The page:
Cryptocurrencies have the potential to change finance, remove middlemen, and bring financial services to millions of unbanked people worldwide. However, the blockchain technology behind cryptocurrencies could be vulnerable if quantum computing evolves faster than efforts to hack-proof digital money.
Cryptocurrencies are secured by a technology called public key cryptography. The system is ubiquitous, protecting your online purchases and scrambling your communications for anyone other than the intended recipient. The technology works by combining a public key, one that anyone can see, with a private key that’s for the owner’s eyes only.
If current progress continues, quantum computers will be able to crack public key cryptography, potentially creating a serious threat to the crypto world. If encryption is broken, attackers can impersonate the legitimate owners of cryptocurrency, NFTs, or other such digital assets.
“Once quantum computing becomes powerful enough, then essentially all the security guarantees will go out of the window,” Dawn Song, a computer security entrepreneur, and professor at the University of California, Berkeley, told CNET. “When public key cryptography is broken, users could be losing their funds and the whole system will break.”
For now, quantum computers are manipulating data stored in tens of qubits, computing elements that are subject to quantum physics. To crack encryption, they will need to harness thousands of qubits, vastly more and persist much longer than today. However, computers makers are now working hard to fight those drawbacks.
“We expect that within a few years, sufficiently powerful computers will be available [for cracking blockchains open],” said Nir Minerbi, CEO of quantum software maker Classiq Technologies.
Several cryptocurrency and blockchain efforts are actively working on quantum-resistant software. Among them are the Ethereum project, behind the second-biggest cryptocurrency, Cambridge Quantum Computing, a startup merging with quantum computer maker Honeywell, as well as the Hyperledger Foundation, an open-source software project geared for business uses of blockchain.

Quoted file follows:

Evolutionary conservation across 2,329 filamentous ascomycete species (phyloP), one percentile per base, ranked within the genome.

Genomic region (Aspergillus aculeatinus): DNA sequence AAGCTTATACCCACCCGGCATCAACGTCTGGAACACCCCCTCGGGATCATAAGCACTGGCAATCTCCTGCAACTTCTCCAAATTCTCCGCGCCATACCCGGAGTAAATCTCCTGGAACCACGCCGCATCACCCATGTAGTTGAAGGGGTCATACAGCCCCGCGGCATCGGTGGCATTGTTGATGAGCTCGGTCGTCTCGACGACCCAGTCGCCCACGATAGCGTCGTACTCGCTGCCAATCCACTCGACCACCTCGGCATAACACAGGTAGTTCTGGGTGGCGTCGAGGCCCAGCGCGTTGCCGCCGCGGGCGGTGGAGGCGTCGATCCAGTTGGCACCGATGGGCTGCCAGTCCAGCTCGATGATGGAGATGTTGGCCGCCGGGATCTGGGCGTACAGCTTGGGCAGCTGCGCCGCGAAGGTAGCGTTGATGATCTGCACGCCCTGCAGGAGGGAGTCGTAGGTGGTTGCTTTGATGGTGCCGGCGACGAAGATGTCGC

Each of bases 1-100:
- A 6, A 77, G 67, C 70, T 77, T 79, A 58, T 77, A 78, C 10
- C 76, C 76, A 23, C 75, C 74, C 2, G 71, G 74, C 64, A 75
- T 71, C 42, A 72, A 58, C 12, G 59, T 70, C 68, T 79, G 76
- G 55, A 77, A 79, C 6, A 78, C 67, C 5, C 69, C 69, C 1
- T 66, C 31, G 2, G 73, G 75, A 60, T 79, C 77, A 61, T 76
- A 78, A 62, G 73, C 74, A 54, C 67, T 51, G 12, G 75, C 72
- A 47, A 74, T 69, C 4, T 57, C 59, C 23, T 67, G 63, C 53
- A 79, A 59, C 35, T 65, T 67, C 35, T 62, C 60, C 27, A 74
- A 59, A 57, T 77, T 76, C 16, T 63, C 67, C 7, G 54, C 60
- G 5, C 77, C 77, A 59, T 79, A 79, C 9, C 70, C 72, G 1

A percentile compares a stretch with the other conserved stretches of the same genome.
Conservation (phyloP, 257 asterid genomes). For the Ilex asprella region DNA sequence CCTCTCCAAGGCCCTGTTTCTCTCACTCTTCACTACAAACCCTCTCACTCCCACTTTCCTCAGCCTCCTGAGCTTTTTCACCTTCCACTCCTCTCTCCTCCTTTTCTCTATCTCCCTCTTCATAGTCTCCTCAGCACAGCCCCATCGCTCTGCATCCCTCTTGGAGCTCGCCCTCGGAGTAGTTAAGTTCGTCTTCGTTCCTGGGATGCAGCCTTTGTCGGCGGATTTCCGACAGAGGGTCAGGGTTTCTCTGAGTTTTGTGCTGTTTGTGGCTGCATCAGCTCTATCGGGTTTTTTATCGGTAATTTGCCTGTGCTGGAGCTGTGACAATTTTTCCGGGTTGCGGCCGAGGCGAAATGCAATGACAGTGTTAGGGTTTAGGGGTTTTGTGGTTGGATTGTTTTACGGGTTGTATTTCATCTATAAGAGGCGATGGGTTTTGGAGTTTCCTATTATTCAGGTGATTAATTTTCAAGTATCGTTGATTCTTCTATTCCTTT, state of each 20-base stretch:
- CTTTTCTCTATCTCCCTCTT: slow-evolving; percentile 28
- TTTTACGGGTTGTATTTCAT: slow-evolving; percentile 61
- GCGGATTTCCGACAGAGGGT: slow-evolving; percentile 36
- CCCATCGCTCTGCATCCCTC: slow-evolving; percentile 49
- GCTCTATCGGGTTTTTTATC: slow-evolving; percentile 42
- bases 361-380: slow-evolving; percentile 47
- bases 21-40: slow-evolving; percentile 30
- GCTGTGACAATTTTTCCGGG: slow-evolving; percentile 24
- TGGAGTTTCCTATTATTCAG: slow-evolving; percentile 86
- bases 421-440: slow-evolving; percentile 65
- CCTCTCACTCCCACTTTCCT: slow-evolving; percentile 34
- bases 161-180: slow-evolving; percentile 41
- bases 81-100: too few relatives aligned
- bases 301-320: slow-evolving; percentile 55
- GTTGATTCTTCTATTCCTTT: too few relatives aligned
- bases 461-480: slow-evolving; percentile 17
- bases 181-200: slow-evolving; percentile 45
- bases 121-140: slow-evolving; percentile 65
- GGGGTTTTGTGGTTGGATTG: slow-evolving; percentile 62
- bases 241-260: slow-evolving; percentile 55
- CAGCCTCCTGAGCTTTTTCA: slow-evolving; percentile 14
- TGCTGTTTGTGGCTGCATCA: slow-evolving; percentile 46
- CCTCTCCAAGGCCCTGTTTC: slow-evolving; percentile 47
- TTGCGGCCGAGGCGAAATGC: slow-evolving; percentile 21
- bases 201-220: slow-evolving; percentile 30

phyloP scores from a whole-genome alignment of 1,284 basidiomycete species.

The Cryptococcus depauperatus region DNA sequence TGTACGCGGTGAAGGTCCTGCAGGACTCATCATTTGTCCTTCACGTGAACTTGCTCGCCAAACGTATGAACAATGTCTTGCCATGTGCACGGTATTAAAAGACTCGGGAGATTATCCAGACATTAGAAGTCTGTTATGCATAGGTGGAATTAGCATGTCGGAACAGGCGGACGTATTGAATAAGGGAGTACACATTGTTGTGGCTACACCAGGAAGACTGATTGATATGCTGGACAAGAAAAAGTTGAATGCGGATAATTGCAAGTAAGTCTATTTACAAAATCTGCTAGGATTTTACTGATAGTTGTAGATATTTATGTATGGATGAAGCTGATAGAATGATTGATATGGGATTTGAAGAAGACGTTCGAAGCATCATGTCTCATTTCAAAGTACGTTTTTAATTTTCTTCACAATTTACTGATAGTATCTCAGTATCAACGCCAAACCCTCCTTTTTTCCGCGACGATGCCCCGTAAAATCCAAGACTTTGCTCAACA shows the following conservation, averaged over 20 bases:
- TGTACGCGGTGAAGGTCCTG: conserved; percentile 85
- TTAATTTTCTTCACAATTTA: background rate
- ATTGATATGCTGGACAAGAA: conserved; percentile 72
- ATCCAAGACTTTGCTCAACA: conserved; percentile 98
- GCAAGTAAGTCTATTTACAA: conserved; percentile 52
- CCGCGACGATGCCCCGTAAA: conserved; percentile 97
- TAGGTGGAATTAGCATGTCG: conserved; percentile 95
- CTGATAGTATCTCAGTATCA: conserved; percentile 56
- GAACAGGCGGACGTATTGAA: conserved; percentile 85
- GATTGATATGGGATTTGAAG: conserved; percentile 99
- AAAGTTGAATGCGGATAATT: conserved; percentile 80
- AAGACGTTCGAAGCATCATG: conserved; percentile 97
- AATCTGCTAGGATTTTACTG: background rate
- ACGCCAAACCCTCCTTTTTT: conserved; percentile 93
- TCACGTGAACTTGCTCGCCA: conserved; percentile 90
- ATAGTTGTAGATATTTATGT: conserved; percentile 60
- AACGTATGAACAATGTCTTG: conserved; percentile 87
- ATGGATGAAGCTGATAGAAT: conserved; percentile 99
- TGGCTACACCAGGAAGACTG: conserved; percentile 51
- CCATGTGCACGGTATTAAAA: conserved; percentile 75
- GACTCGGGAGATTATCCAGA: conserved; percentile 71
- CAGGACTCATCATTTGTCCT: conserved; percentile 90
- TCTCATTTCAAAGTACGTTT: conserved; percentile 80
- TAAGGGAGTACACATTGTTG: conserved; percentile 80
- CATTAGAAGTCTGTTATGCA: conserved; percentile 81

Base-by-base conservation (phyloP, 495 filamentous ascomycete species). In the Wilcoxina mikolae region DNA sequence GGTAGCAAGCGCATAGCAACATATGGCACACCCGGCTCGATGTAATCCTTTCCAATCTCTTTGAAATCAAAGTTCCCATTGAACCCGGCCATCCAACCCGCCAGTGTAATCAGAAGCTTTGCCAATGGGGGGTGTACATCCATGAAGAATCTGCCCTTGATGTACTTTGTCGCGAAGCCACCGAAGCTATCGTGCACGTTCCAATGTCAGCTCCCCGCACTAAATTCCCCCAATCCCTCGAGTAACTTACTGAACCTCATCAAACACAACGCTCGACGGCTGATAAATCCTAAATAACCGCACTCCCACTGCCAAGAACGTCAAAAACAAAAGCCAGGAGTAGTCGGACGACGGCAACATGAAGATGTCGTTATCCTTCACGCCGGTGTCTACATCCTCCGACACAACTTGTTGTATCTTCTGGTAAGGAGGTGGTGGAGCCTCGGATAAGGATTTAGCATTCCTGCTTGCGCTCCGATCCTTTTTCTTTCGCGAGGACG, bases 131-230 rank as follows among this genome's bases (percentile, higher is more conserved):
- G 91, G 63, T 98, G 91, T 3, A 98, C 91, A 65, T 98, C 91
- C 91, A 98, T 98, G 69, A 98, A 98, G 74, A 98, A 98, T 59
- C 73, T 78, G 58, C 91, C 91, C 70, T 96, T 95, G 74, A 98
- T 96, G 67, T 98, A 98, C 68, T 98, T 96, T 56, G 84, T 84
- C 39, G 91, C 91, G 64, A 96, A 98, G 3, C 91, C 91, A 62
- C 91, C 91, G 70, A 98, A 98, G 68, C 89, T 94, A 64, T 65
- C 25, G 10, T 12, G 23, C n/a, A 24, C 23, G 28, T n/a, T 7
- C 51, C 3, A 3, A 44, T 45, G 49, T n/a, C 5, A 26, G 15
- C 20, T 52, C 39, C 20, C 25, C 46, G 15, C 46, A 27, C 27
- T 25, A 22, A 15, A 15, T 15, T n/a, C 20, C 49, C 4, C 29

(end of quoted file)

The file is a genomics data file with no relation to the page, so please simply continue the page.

However, a problem with the post-quantum cryptography algorithms under consideration so far is that they generally need longer numeric encryption keys and longer processing times, says Peter Chapman, CEO of quantum computer maker IonQ. That could substantially increase the amount of computing horsepower needed to handle blockchains.
Another risk is that blockchains rely on a digital fingerprinting technology called hashing that quantum computers could disrupt. The cryptocurrency wallets people use to keep track of their digital assets could also be vulnerable to quantum computing. These wallets store private keys people need to access their assets recorded on the blockchain. That’s likely to be fixable with more-modest technology updates, though.
“How do you force users to upgrade keys? That answer is not so straightforward and likely the most dangerous part,” said Joe Genereux, senior cryptography and security engineer at browser maker Brave, which uses its own Basic Attention Token (BAT) cryptocurrency for an ad system that pays users. “I think cryptocurrencies that have better governance or post-quantum designs baked in early can get around this issue better.”
Nevertheless, David Sacco, who teaches at the University of New Haven, says that cryptocurrency’s native development suggests people will update the digital asset technology to overcome quantum computing’s risks.
Needless to say, the quantum revolution will present a slew of changes in cybersecurity and crypto tools. Therefore, post-quantum technologies will play a crucial role in the future of data security and cryptocurrency trading.